The Community Energy Coop (CEC) had been like a newborn baby: small and needing a lot of nurturing, but with the promise of growing into something bigger, more resilient and independent. Just like a child, this has taken time. The CEC didn’t really see a lot of action in its infancy–it spent a while crawling before it could find its own feet. Enter 2011 and the CEC is like a young child, walking and talking and running around getting into all kinds of stuff.
What originally prompted Wayne Groszko to get involved in the formation of the CEC with fellow community members was the possibility of creating a community-owned renewable energy source. A wind farm was envisioned in Carleton County. The government of New Brunswick had put forth legislation for the NB Community Energy Policy which was promising; however the scope of that policy was not conducive to the CEC’s involvement. So, the CEC, with 9 founding members on board, got shelved for a number of years.
In 2009, with a revision to the NB community Energy policy, it looked like there might be another shot at making the community-owned wind farm a reality. With the help of Falls Brook Centre’s Greg Leblanc the CEC portfolio got dusted off and some fundraising was done to get the organization off the ground again. With the help of two contract consultants–Kesten Broughton and Jessica Scott–some preliminary networking was done, and a business plan written.
The new business plan outlined a revitalized co-op with an expanded plan that will explore three avenues: domestic renewable energy system consultation and installation, manufacturing small scale wind turbines, and a community-owned energy project.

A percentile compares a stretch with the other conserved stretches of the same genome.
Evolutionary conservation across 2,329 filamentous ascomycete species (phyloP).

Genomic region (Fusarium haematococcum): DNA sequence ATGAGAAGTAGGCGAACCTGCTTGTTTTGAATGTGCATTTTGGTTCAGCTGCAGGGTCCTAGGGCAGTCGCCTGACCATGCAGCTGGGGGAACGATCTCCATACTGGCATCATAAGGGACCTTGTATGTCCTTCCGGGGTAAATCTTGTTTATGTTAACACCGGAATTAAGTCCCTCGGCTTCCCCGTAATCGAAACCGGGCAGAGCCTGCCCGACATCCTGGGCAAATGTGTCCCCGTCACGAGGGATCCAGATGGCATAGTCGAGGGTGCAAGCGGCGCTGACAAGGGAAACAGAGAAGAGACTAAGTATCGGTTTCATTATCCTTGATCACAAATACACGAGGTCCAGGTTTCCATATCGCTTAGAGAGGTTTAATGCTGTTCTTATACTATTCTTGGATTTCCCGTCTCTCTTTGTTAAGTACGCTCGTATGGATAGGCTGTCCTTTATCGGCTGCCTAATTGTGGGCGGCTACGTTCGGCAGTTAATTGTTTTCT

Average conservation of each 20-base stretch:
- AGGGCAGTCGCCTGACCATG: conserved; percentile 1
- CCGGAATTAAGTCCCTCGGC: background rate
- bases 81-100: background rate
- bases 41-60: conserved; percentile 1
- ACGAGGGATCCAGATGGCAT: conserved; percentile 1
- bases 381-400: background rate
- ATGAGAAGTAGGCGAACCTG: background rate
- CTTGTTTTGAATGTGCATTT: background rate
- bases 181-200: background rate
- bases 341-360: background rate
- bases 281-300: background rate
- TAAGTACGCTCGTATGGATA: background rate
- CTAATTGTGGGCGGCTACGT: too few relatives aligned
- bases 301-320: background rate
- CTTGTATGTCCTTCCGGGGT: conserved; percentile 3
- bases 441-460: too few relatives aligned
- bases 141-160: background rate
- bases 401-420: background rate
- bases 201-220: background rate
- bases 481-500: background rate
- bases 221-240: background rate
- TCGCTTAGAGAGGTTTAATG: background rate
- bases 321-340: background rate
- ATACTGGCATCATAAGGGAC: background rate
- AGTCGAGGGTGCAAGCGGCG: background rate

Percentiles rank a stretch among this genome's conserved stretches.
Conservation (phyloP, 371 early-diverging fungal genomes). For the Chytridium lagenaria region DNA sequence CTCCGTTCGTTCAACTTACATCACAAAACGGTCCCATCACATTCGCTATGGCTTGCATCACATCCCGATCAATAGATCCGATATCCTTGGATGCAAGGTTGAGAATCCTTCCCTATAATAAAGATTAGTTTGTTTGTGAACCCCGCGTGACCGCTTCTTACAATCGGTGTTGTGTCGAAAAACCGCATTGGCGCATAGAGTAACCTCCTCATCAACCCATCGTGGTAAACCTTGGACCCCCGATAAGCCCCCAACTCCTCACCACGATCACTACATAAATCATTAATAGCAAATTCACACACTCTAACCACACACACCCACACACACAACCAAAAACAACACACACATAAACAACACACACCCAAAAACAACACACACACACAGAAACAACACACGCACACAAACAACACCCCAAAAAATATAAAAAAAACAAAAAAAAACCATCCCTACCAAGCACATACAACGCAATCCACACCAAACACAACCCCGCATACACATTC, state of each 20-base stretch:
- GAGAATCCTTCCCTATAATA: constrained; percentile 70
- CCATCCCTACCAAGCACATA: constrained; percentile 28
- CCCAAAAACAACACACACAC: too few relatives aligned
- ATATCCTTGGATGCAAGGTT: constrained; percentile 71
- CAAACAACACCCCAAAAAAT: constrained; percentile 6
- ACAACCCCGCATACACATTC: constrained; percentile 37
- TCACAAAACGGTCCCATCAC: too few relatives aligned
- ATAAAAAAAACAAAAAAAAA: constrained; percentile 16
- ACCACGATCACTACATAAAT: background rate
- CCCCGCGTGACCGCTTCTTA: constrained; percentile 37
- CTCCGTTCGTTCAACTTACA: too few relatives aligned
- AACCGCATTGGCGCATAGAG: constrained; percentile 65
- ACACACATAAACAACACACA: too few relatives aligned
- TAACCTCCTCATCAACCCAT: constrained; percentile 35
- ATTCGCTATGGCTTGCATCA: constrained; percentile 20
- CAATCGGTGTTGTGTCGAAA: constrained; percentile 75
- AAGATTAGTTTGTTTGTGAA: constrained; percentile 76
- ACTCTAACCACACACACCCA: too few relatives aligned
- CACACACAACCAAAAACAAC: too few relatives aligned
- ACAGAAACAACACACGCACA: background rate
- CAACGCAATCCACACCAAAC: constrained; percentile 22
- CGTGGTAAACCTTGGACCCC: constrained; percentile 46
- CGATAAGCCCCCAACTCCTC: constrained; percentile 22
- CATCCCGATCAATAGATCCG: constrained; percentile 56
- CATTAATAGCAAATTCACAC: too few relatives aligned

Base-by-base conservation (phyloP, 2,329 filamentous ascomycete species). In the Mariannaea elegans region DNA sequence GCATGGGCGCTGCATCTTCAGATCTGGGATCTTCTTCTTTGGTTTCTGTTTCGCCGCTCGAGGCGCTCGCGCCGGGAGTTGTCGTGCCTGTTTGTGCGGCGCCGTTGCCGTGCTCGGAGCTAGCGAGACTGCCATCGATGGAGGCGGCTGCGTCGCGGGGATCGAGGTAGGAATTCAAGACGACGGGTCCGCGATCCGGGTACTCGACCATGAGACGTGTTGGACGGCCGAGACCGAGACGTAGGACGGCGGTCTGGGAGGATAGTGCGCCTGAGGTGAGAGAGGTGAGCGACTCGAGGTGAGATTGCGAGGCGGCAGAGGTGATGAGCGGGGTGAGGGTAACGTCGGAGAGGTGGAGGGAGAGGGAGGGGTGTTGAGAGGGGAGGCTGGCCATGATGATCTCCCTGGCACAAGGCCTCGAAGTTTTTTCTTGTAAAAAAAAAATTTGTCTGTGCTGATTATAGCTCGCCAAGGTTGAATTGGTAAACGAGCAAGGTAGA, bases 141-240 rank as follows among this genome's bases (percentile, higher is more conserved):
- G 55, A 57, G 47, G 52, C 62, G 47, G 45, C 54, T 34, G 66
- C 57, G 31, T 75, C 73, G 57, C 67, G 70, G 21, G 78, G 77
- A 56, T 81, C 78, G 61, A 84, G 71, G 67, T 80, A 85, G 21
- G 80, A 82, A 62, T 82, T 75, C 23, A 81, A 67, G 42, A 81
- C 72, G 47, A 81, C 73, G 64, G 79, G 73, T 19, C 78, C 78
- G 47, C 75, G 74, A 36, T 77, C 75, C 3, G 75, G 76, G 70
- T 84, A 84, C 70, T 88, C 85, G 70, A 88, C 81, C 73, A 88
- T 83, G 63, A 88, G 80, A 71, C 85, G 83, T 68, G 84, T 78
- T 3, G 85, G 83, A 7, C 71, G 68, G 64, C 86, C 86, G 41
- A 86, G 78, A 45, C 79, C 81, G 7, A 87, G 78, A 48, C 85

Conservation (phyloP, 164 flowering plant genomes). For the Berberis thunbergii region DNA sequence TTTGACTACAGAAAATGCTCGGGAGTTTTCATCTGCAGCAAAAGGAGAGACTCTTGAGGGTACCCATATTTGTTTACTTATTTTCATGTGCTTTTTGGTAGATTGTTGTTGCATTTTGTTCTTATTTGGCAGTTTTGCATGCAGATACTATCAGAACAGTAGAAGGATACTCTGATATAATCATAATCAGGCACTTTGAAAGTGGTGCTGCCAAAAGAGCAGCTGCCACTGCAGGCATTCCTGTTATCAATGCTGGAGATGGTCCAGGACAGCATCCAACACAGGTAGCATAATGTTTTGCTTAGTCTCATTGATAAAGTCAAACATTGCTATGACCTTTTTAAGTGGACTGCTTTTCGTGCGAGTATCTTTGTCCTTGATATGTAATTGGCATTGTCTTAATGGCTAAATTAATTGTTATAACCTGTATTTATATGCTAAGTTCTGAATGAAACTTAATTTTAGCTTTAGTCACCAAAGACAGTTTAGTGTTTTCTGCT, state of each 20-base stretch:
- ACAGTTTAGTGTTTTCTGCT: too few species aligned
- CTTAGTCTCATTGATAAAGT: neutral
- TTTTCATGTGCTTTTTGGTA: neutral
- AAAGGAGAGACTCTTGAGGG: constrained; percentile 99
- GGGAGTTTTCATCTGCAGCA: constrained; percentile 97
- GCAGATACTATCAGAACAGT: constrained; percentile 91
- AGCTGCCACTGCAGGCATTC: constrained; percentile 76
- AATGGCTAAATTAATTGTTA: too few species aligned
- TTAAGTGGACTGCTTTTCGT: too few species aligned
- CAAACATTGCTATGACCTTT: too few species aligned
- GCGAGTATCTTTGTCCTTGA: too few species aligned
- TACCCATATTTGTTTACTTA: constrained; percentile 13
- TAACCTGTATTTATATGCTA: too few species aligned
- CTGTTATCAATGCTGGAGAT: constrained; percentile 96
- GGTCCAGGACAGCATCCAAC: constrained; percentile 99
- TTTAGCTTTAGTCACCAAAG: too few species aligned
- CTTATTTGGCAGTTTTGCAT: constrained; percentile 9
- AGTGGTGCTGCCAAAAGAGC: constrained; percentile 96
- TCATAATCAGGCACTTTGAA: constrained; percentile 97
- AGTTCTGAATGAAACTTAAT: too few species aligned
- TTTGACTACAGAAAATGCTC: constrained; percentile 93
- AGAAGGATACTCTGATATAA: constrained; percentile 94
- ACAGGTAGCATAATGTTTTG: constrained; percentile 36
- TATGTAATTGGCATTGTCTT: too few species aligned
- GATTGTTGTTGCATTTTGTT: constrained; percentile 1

Between 2009 and 2011 the CEC has begun to realize some baby steps forward. It has expanded its membership base from 9 to 15, while consulting on and installing a handful of renewable energy systems, settling into an office of its own, and hiring its first fulltime employee.
Now that things are on a roll, the CEC is ready to step into the spotlight and connect with the community it wants to serve. It is now offering consultation, installation and maintenance services to individuals and businesses who are interested in a system of their own.
The CEC is also interested in attracting more members. At $500 for a lifetime membership, the benefits include free consultations plus discounts on installations and maintenance calls. A membership also buys a longer-term investment in the development of a relatively small-scale community-owned wind farm in Carleton County. This would mean yearly dividends from the returns on electrical generation.
Membership in a co-operative also comes with the right and duty to become involved in the governance of the organization. This governance happens through direct voting at the Annual General Meeting (one member, one vote) and constant communication with the co-op structure and board of directors throughout the rest of the year.
The CEC is an exciting way to get involved in and become an owner of a vehicle for change toward a renewable energy society right here in New Brunswick. Come and visit us in person at 111 Simms Rd., Knowlesville, NB. Phone: (506) 375-6400, visit us on the web at www.communityenergynb.ca or email: email@example.com